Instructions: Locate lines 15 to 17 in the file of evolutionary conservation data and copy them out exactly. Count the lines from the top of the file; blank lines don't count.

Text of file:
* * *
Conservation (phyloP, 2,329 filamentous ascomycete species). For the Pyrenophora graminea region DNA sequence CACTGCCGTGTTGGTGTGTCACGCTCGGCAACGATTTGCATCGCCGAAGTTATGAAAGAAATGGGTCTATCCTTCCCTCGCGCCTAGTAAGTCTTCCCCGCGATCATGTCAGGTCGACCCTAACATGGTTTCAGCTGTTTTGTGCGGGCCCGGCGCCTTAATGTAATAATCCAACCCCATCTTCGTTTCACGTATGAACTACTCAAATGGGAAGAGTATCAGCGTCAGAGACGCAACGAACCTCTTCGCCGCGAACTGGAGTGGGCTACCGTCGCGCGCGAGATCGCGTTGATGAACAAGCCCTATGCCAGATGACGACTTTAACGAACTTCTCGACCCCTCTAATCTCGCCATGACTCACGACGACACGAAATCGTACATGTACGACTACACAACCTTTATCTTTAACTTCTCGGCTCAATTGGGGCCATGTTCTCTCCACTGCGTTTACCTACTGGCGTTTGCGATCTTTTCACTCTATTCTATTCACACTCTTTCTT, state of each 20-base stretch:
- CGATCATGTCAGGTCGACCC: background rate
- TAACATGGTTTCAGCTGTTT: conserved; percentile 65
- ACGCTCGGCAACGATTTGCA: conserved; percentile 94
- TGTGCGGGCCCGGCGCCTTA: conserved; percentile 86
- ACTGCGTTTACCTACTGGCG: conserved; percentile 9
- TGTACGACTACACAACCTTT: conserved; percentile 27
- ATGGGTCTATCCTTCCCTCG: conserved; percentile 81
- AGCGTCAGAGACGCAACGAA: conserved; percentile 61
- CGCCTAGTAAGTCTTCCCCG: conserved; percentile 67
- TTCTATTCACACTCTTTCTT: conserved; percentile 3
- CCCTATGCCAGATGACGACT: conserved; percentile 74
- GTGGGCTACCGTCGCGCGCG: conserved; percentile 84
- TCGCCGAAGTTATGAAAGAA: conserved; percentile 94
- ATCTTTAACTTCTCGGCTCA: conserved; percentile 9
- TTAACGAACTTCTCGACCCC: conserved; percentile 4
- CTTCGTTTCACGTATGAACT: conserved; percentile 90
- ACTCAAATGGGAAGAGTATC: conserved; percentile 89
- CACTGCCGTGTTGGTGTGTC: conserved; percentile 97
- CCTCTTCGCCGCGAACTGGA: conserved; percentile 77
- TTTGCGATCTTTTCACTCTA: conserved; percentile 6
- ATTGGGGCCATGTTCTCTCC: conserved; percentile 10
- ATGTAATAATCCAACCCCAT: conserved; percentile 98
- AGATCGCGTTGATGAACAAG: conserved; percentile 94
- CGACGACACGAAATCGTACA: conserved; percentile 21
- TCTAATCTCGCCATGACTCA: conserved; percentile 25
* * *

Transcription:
- ATCTTTAACTTCTCGGCTCA: conserved; percentile 9
- TTAACGAACTTCTCGACCCC: conserved; percentile 4
- CTTCGTTTCACGTATGAACT: conserved; percentile 90